I have an MA in English literature and I taught poetry and composition for years, but I feel like I never fully, completely understood metaphor. Like, can something be a metaphor for itself? Maybe that's more like synecdoche? That being said, I'm not sure this is going to be the most compelling thesis, but I'm gonna go ahead with it anyway: this recipe is kind of a metaphor for itself. On the surface, it looks like a food trend. Savory monkey bread is such a fun twist on a classic—there's Molly Yeh's za'atar monkey bread recipe from her fabulous book, and my friend Mai's delicious recipe for halloumi-stuffed za'atar monkey bread, which inspired my recipe. But at its core, at its cheesy center, this recipe is actually all about my family history.
When my grandmother's family would celebrate Easter on their farm in Syria, my great grandmother, Yemmah Sourma, would always stuff one of the samoon with a little bit of gubta mtumarta (Assyrian cheese that's preserved by mixing it with caraway seeds and burying it in clay jars underground), and whichever of their four kids got the cheese-stuffed roll got a little special present. (Although, I think the real treat was probably that the winner got to eat the extra-delicious roll.)
As a millennial who grew up playing for softball teams that awarded trophies to all the kids, I think we all deserve a piece of cheese-stuffed bread (just another reason why millennials are actually secretly the coolest), so don't worry, no one will be left disappointed here. Although... this certainly kills the suspense of "who's going to get the cheesy roll?!," which has its own appeal and history. If you're looking for a compromise, maybe try leaving one piece empty. After all, a prize might be necessary to console the person who drew the short, cheeseless straw.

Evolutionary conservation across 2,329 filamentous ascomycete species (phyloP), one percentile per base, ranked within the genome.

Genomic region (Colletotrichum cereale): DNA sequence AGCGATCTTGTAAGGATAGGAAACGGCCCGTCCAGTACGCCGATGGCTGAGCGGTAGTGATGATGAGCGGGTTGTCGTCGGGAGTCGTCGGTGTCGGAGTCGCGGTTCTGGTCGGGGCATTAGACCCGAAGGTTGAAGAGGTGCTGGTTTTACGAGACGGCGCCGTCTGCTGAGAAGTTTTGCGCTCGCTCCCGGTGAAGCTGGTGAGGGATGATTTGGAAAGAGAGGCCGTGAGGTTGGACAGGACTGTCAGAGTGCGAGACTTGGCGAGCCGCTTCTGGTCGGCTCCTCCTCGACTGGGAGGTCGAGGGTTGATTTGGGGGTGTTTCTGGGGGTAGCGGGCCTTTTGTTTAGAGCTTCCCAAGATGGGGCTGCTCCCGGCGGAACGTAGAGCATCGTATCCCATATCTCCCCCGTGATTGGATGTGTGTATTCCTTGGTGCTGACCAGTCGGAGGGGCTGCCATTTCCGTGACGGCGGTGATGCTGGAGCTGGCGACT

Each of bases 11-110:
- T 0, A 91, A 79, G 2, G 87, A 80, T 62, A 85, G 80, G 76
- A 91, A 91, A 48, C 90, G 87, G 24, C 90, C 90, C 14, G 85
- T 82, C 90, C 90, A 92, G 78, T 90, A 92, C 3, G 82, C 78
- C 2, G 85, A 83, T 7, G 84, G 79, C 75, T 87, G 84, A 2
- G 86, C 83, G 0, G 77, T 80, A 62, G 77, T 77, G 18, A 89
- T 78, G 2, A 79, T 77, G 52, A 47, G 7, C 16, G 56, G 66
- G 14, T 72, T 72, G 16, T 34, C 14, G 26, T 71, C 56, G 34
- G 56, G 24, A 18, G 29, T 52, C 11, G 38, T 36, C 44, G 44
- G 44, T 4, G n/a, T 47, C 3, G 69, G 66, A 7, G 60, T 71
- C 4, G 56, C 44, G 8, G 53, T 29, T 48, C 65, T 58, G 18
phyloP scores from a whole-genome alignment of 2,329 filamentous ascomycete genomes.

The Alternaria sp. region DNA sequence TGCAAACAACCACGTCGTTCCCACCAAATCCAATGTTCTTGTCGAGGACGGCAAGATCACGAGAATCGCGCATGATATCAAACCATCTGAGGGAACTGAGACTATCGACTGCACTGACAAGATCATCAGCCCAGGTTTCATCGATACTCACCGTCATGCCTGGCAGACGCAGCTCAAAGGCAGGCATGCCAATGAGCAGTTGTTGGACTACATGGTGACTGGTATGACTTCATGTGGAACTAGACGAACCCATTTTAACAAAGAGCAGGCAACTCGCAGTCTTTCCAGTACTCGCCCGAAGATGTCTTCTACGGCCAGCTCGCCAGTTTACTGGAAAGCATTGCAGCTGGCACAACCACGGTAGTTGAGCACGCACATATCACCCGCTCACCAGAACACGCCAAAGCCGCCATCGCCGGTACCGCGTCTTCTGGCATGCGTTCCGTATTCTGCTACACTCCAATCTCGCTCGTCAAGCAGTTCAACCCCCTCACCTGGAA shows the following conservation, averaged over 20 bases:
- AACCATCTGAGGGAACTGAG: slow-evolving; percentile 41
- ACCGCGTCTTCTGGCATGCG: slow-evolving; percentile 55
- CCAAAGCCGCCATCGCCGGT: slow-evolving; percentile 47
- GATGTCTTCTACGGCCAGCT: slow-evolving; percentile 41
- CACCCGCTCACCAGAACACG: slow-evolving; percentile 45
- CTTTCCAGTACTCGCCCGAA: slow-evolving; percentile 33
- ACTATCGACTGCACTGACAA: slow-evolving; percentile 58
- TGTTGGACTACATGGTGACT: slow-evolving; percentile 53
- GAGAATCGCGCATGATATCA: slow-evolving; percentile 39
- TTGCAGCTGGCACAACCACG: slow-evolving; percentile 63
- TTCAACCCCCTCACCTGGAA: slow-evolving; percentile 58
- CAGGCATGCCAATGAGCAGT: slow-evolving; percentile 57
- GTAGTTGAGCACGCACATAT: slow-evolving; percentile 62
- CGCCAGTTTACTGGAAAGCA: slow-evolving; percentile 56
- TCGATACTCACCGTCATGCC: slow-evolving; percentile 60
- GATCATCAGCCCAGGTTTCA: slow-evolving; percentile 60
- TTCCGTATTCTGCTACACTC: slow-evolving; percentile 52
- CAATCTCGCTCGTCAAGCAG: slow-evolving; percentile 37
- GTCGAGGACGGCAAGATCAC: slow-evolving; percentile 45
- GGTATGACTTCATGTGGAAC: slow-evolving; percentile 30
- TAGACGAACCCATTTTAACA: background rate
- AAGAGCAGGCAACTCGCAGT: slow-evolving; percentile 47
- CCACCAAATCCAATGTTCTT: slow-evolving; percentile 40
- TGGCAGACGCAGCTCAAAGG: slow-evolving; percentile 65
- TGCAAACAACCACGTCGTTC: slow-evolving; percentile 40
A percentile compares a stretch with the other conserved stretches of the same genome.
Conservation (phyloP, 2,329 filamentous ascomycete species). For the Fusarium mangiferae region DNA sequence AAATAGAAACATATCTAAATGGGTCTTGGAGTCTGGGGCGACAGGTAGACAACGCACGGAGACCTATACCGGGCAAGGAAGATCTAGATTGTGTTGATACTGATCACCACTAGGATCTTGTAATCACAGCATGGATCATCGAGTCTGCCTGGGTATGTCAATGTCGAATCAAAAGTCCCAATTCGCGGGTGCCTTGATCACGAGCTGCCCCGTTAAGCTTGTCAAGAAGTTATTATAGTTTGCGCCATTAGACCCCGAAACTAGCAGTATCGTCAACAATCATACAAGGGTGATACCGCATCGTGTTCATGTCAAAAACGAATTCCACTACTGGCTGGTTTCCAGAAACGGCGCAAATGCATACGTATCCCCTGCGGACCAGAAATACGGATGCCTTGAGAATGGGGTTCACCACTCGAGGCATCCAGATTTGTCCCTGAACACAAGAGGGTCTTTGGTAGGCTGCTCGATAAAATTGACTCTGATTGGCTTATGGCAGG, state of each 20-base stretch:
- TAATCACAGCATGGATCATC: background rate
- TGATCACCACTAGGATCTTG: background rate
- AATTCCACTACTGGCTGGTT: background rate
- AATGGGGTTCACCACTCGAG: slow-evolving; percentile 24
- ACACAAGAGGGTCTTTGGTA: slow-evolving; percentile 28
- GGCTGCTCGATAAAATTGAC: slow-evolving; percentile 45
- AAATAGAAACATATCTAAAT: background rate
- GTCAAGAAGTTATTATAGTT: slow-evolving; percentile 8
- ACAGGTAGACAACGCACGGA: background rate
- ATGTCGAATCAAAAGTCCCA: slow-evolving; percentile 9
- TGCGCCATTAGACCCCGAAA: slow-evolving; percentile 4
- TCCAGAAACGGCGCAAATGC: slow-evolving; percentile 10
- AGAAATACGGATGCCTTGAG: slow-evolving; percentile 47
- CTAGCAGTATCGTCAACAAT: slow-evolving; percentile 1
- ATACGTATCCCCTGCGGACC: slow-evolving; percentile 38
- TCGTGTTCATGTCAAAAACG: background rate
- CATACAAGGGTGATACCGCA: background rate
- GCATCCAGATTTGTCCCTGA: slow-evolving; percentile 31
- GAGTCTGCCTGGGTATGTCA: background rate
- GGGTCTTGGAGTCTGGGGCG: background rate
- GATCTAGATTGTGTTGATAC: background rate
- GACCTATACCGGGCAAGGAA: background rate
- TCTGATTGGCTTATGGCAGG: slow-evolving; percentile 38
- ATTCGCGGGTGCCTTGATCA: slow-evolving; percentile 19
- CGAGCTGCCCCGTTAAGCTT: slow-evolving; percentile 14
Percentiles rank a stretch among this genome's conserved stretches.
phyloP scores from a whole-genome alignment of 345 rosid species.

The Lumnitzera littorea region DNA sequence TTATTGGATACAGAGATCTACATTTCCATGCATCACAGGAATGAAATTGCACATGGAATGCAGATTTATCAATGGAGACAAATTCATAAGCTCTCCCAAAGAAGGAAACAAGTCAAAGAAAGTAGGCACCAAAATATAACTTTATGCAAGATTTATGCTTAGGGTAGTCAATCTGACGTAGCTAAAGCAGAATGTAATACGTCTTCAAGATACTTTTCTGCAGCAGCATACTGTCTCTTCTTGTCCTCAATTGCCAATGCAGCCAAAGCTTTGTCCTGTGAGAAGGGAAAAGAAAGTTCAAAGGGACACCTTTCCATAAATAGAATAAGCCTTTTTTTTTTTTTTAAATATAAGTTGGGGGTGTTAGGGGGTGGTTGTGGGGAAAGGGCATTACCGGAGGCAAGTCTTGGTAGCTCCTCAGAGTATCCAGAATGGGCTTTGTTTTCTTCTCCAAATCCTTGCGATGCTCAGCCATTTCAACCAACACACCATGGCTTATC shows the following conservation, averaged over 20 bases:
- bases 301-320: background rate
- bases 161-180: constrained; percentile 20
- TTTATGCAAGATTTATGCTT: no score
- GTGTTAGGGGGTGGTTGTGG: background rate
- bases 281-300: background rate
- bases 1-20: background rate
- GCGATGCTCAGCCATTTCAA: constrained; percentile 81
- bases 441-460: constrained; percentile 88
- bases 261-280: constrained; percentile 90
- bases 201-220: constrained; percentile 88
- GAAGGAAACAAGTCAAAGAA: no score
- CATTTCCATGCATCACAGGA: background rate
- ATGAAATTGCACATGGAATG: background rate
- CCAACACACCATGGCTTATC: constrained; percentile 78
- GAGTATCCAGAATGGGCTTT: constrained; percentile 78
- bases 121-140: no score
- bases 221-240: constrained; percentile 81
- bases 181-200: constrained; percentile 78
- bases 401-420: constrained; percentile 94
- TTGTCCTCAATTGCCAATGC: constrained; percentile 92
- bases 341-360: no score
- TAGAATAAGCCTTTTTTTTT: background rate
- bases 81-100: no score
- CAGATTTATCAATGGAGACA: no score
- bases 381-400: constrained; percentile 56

My friend Mai's recipe is similarly generously laden with cheesy centers, and inspired by her childhood memories of eating za'atar and labneh sandwiches with friends at school. Food is such a representation of who we are and where we come from, even when it appears new, yet recognizable, in an unexpected way.
gubta mtumarta stuffed monkey bread
2 large cloves garlic
1 small bunch parsley, washed and dried (reserve and chop a couple sprigs for garnish)
1/3 cup olive oil
1/4 teaspoon salt (or to taste)
1/8 teaspoon black pepper
- In a food processor, finely mince the garlic. Then add the parsley and pulse a few times to coarsely chop. Add the olive oil, salt, and pepper, and blend until the parsley is finely minced and the oil is green. Set aside in a medium mixing bowl.
2.5 ounces grated parmigiano reggiano (or another hard, salty cheese, like pecorino romano)
6 ounces grated fontina or fontinella
5 ounces manouri (or another soft, mild, crumbly cheese, like ricotta salata or a mild feta)
1 tablespoon caraway seeds
- Use a fork to combine the cheeses and caraway seeds (you can mash them until they’re homogenous, or leave them chunky—you’re choice!). Be sure to break up the pieces of manouri/feta.
stuffing and baking the monkey bread
2 pounds pizza dough
Parsley for garnish (optional)
- Divide and shape the pizza dough into 20 balls (lightly flour your work surface if the dough is too sticky).
- Flatten one of the balls and place 1 slightly heaping tablespoon cheese filling in the center. Seal it up by pinching the ends together. Place the stuffed dough ball in the mixing bowl full of parsley oil. Repeat with the remaining balls, occasionally carefully tossing them around in the oil to keep them from sticking together (pace yourself with the filling so you have enough).
- Place the parsley-oiled dough balls seam-side-up in a bundt pan (or another round baking pan). If there are a few drops of oil remaining in the bottom of the bowl, drizzle them over the bundt pan (or discard if you prefer).
- Preheat the oven to 350° F and let the bundt pan rest at room temperature for about 20 minutes before baking.
- Bake for about 40 minutes, until the bread is cooked through and golden brown on top.
- Let it cool in the pan for about 5 minutes before inverting onto a plate. Let it cool for at least 10 more minutes before garnishing with parsley and serving.
jajik dipping sauce (optional)
1/2 cup Greek yogurt
2 tablespoons chopped dill (or parsley if you prefer)
1/8 teaspoon black pepper
1/4 teaspoon salt
1 tablespoon extra virgin olive oil
1 small clove garlic, crushed with a garlic press or finely minced
- While the bread is baking, stir together the yogurt, dill, pepper, salt, olive oil, and garlic.